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12th January 2021

Over three million pet cats are overweight and the problem is becoming worse during the pandemic, according to Cats Protection.

In a survey of over 2,000 cat owners, more than a quarter (28%) said they had overfed their pet since the start of lockdown in March 2020. Over a third (36%) said their cat visited neighbours for a bonus feed and overall, one in five cats (20%) had typically gained between 1 and 2.25 kilos in weight.  

This echoes the charity’s CATS report, carried out before the start of the pandemic that highlighted at least 3.2 million owned cats were already overweight.

Maggie Roberts, Director of Veterinary Services for Cats Protection, said: “This survey suggests the extra time we’ve spent indoors with our cats has led to us over-indulging them, which owners did out of love or to make their feline feel like a family member. Sadly we are doing them more harm than good as overweight cats are at significant risk of diabetes, joint problems and urinary infections.

“At a time of year when many of us go on a diet, it’s advisable to ask your vet if your cat needs one too.”     

Paisley the black and white cat from Cats Protection

One cat currently on a weight loss regime is Paisley. The five-year-old weighed 10.75 kgs – twice her recommended weight - when she was brought to Cats Protection last year. 

After being put on a specially prescribed diet she was adopted by James Frankland, 52, from Hove, East Sussex who has continued with Paisley’s slimming plan. 

“I felt so sorry for Paisley when I first met her, said James. “She was so large she couldn’t move properly or reach around to groom herself. I have a deep love of cats and was determined to help her reach a healthy weight.

“Initially she was following a vet-prescribed diet and I later moved her to normal cat food while sticking to responsible portion sizes. Paisley begged for food most days so I usually bought her off with a catnip toy or a bit more play to help her get more exercise.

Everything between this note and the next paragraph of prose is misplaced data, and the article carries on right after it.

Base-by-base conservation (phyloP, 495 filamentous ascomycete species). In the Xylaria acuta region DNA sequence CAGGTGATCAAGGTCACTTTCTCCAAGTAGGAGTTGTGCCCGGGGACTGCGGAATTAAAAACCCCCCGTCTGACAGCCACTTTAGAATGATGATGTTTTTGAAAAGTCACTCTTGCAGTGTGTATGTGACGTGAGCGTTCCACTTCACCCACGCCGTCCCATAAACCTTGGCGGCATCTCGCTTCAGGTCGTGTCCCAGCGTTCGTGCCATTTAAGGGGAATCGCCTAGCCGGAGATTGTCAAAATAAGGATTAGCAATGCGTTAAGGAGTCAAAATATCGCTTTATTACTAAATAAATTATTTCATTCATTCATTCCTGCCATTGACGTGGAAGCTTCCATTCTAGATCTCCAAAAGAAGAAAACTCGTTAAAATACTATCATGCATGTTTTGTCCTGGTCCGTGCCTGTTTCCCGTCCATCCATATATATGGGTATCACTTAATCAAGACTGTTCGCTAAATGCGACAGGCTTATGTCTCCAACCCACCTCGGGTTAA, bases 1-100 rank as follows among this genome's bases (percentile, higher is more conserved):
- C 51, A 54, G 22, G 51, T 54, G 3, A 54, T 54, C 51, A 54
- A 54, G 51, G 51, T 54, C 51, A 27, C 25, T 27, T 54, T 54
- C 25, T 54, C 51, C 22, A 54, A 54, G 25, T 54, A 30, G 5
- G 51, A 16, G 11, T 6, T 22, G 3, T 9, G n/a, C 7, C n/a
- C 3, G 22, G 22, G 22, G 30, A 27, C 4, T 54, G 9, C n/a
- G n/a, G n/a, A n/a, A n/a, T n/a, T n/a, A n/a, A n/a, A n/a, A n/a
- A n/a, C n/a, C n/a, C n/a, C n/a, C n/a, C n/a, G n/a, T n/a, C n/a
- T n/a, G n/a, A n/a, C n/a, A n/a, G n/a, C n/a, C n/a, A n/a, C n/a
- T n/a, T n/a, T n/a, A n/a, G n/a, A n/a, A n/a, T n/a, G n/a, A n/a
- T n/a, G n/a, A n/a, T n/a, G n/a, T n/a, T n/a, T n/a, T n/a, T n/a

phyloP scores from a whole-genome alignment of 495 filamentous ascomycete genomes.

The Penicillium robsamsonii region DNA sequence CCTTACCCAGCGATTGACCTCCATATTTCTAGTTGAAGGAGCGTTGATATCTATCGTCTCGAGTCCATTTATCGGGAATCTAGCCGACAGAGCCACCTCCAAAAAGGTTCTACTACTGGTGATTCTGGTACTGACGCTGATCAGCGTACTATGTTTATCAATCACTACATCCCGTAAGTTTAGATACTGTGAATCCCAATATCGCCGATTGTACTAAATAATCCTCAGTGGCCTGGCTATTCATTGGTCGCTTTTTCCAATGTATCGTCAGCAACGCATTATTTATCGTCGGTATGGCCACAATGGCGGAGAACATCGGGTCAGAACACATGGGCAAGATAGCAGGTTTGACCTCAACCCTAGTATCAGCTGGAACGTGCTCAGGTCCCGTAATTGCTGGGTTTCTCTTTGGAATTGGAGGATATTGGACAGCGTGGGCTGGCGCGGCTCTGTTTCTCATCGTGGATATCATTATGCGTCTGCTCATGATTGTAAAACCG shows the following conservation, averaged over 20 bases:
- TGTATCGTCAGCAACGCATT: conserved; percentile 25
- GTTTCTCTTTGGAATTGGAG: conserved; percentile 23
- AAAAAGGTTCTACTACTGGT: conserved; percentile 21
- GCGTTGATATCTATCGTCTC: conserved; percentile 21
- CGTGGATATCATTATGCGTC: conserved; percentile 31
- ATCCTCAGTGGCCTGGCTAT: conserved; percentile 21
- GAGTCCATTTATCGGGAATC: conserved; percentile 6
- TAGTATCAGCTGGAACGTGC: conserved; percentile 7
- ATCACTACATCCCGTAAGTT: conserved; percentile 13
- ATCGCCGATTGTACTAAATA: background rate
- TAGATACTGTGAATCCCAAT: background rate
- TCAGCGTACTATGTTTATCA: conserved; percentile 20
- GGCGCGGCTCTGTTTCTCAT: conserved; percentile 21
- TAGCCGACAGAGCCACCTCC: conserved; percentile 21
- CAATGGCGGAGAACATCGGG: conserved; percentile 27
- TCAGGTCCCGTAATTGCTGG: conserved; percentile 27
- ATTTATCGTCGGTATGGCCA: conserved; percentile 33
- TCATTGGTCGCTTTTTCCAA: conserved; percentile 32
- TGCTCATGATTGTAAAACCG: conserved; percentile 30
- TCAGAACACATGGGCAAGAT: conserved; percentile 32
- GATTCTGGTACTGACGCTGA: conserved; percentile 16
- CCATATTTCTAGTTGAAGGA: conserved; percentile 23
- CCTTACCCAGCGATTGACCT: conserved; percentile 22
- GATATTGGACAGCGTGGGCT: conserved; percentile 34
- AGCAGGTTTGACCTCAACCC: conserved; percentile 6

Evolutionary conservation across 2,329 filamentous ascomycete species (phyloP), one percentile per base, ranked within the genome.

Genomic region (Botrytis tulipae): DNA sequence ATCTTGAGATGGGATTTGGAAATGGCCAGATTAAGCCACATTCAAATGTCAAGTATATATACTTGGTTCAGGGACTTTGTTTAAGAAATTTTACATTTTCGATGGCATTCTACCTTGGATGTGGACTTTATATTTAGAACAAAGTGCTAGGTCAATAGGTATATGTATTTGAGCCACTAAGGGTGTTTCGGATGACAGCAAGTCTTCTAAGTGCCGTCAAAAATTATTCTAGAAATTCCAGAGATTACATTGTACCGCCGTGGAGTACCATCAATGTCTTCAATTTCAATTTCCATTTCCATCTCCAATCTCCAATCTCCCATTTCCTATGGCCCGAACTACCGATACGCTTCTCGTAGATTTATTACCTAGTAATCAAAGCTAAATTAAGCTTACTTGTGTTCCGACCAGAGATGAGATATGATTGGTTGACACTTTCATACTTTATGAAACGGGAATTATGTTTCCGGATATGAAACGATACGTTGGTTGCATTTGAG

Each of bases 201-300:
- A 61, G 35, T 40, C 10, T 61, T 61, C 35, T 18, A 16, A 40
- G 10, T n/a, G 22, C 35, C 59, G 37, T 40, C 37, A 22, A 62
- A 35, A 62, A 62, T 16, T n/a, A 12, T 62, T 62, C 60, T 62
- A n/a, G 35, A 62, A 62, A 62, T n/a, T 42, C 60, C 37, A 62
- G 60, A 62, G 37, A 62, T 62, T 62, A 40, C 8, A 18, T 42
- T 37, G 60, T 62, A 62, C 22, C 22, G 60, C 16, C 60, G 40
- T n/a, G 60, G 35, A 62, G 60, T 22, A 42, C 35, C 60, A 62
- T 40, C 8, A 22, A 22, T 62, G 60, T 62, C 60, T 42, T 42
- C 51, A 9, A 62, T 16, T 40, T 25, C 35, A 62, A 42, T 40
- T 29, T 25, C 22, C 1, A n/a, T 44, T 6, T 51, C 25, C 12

“She is now getting used to normal sizes of cat food and has lost more than three kilos. Although she is still two kilos from her ideal weight, she’s already so
much more agile and lively. I have no doubt it’s extended her lifespan.” 

Cats Protection recommends owners to:

  • Weigh out cat food daily, not to overfill bowls, and if giving your cats treats, reduce the overall amount of food you provide them
  • Avoid giving your cat human treats such as milk or cheese as many cats cannot digest cow’s milk products
  • Ask neighbours to help by not feeding them. This is especially important if your cat is on a special diet or medication. Consider affixing a simple paper collar to your cat stating that your cat is on a diet and politely requesting neighbours to avoid putting out food.

Further tips for helping overweight or obese cats can be found here.


Images and video of Paisley and other overweight cats helped by Cats Protection is available here or at 

For further information or an interview, please call Cats Protection’s Media Office on 01825 741 911 or email

Notes to editors

  • From a survey of 2,000 cat owners conducted by One Poll between 22 and 31 December 2020 and the CATS (Cats And Their Stats) survey of over 6,300 cat owners conducted by Basis Research between 28 February and 5 April 2020
  • Cats Protection is the UK’s leading cat charity, helping around 200,000 cats every year through a network of around 230 volunteer-run branches and 37 centres. The charity’s vision is a world where every cat is treated with kindness and an understanding of its needs.
  • Founded as the Cats Protection League in 1927, the charity adopted the name Cats Protection in 1998. We ask that you use the name Cats Protection when referring to the charity in all published material.
  • More information about Cats Protection can be found at
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